Qaddafi and Chavez
The school of left wing authoritarianism, Venezuela or Libya
Saturday 10, January 2004
A few months ago I did write about some perturbing similarities between the mess that Zimbabwe has become and the mess that Venezuela is becoming. Yesterday the New York Times had an article on the recent decision of Qaddafi to give up any suspicious weapon program that he might have. I have picked up a few sentences that feel too eerily close to home. The words from the Times article are adequately pasted as Libyan green.
These experts agree that the main factors underlying his decision [to give up his illicit weapons programs] are more likely to be his disastrous economic policies at home, the squandering of Libya's bountiful oil resources and a deepening isolation that threatens any hopes for the country's future.
Squandering oil wealth? What has Chavez done with 3 full years of high oil prices?
"Qaddafi has always had a messianic complex," one Western expert said of the unpredictable army officer, who seized power in 1969. "He feels that God has been unfair to him by making him the leader of a small country of five million people, and he always imagined himself walking on a larger stage, like president of the United States."
Messianic complex? We know all about that in Venezuela. Chavez wants at the very least to be the heir of Castro. Quite often his subconscious betrays him when he speaks of a reborn Gran Colombia, the short lived state that encompassed Panama, Colombia, Ecuador and Venezuela. His, fortunately tuned down, pretense to be the direct spiritual heir of Bolivar is in all memories.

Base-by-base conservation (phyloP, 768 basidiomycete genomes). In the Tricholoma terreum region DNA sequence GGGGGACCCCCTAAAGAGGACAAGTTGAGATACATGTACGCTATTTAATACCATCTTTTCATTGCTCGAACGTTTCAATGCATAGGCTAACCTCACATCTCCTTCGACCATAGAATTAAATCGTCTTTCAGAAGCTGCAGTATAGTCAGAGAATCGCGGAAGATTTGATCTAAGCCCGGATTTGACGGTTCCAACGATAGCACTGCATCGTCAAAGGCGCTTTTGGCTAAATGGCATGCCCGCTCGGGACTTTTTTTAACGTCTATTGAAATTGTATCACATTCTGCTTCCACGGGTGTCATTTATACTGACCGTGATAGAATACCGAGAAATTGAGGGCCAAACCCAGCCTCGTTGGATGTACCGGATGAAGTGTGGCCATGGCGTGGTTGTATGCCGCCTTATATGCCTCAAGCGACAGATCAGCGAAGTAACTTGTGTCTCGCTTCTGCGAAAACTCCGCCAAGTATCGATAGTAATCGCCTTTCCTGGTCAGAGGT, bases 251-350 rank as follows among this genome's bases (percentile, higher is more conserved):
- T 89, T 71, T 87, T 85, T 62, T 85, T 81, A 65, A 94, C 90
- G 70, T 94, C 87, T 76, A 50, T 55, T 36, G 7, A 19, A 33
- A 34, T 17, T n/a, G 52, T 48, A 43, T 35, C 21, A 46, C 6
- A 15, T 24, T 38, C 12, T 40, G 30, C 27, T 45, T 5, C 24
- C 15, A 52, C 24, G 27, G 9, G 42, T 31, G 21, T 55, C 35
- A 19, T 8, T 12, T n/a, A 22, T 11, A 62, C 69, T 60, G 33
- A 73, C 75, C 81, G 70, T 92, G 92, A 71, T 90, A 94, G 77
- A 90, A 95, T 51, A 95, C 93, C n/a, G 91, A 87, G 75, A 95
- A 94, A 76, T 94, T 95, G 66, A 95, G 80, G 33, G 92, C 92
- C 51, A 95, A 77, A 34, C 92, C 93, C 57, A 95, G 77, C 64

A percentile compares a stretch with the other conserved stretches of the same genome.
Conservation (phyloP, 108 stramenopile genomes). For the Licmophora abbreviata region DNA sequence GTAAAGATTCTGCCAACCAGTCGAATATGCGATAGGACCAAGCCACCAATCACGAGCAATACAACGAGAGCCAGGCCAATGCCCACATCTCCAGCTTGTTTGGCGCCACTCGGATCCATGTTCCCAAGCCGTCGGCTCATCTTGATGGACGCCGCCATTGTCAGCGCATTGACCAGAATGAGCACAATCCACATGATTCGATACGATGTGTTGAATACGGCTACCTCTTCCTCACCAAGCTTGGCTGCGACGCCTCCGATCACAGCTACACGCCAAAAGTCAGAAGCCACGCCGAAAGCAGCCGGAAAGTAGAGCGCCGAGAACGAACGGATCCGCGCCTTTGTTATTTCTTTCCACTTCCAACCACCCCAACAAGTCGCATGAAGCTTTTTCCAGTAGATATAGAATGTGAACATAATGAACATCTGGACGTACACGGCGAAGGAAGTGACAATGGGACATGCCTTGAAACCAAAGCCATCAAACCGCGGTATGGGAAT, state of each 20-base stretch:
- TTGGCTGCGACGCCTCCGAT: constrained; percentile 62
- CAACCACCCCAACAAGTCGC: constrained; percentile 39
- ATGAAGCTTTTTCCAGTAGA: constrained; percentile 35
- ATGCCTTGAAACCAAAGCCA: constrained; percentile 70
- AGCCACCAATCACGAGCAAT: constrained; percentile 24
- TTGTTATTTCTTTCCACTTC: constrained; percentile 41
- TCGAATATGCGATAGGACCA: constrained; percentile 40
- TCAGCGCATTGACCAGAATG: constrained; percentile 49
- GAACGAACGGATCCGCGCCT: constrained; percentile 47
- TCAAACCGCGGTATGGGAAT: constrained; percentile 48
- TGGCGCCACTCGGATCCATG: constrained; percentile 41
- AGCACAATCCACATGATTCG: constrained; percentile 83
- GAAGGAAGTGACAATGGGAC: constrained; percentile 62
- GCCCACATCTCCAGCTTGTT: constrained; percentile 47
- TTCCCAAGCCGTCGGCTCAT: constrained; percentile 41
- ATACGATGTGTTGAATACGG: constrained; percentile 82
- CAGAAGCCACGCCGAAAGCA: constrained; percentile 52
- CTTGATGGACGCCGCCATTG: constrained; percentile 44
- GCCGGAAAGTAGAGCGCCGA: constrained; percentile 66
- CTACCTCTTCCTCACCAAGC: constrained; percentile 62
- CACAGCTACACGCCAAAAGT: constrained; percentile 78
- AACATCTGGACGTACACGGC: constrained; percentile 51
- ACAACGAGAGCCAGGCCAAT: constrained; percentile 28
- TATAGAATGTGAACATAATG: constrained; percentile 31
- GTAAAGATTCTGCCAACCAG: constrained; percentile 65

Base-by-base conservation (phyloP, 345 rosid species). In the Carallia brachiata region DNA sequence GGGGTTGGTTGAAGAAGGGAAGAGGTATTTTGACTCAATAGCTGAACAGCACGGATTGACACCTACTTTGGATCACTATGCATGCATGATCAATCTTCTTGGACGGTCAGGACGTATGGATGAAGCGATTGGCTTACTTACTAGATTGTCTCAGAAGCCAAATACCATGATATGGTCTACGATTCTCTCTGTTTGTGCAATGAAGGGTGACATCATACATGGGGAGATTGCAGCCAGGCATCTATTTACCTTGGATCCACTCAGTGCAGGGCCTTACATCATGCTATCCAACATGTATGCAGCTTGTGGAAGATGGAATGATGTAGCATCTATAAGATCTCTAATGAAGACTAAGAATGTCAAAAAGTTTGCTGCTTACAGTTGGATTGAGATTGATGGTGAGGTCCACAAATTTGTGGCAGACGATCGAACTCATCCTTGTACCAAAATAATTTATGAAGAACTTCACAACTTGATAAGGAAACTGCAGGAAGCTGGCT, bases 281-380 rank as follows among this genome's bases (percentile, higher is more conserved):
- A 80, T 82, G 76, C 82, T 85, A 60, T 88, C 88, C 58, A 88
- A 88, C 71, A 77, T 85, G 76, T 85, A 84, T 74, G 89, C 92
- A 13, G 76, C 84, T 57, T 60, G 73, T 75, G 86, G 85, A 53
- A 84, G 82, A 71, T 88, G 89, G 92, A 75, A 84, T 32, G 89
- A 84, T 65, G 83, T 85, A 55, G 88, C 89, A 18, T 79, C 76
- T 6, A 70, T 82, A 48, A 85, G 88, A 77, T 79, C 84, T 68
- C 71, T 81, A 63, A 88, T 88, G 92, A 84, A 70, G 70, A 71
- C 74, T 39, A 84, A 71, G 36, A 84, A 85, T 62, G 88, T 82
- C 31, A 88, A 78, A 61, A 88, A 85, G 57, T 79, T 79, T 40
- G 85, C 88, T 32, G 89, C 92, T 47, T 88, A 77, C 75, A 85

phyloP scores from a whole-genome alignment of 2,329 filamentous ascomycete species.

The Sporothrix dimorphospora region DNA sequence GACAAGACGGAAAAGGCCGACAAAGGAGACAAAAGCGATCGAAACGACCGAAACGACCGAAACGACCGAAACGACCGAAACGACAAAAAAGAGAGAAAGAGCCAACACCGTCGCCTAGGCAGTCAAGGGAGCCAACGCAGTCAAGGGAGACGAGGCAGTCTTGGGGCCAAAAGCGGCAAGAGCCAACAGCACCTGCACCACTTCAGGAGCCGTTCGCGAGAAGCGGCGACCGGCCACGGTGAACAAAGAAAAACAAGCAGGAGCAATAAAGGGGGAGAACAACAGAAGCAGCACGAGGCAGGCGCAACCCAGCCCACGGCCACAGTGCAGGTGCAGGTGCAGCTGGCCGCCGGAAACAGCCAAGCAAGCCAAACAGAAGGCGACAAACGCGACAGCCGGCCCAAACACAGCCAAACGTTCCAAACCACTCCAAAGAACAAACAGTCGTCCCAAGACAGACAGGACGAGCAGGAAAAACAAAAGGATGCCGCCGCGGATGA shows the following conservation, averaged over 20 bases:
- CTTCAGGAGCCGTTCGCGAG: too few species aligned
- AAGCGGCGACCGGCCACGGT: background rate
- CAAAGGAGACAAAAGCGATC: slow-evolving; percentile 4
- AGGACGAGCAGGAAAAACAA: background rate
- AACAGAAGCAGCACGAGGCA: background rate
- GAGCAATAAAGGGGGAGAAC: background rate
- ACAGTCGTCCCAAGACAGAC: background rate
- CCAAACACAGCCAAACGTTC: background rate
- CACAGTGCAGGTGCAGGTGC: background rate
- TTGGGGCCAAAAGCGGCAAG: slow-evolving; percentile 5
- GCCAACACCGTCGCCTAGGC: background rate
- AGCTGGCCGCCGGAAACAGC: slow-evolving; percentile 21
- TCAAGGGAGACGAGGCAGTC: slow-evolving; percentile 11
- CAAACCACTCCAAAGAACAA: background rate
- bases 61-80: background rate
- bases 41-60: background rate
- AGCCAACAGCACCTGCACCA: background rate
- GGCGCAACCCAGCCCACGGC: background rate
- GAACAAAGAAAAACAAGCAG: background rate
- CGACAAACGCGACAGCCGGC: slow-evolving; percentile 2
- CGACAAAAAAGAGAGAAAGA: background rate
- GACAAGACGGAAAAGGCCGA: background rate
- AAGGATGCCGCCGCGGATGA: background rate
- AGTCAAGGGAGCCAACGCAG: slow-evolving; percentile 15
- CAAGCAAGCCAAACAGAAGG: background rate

Having failed to exert power as an Arab leader in a region that has largely shunned his erratic policies, Colonel Qaddafi has sought in the last decade to reinvent himself as an African leader, lavishing financial aid and oil supplies on a destitute continent, including some on pariahs like President Robert Mugabe of Zimbabwe.
Having failed to woo leaders of South America Chavez has turned to the trouble-makers. Evo Morales of Bolivia is the latest example.
But none of those attempts to find legitimacy have delivered what Libya needs most: an infusion of Western investment, especially in its oil industry, whose production has declined steadily from a peak of 3.3 million barrels a day in the late 1970's to about 1.4 million barrels a day now, industry experts say.
Venezuela own oil industry has dropped dramatically. Only the few fields managed by foreign contractors are maintaining the out put by dangerous overexploitation. Yet, we were above 3 million in 2002 but we are down to 2.5 and going down, according to all reports from foreign reception of oil. Seriously audited numbers from Venezuela are unavailable.
As a result, much of Libya looks like its poor neighbors. Its schools, hospitals and airports have deteriorated, and its national airline is dangerous to fly, Western pilots say. "They would like to have Boeing aircraft and rebuild their fleet," one Westerner said.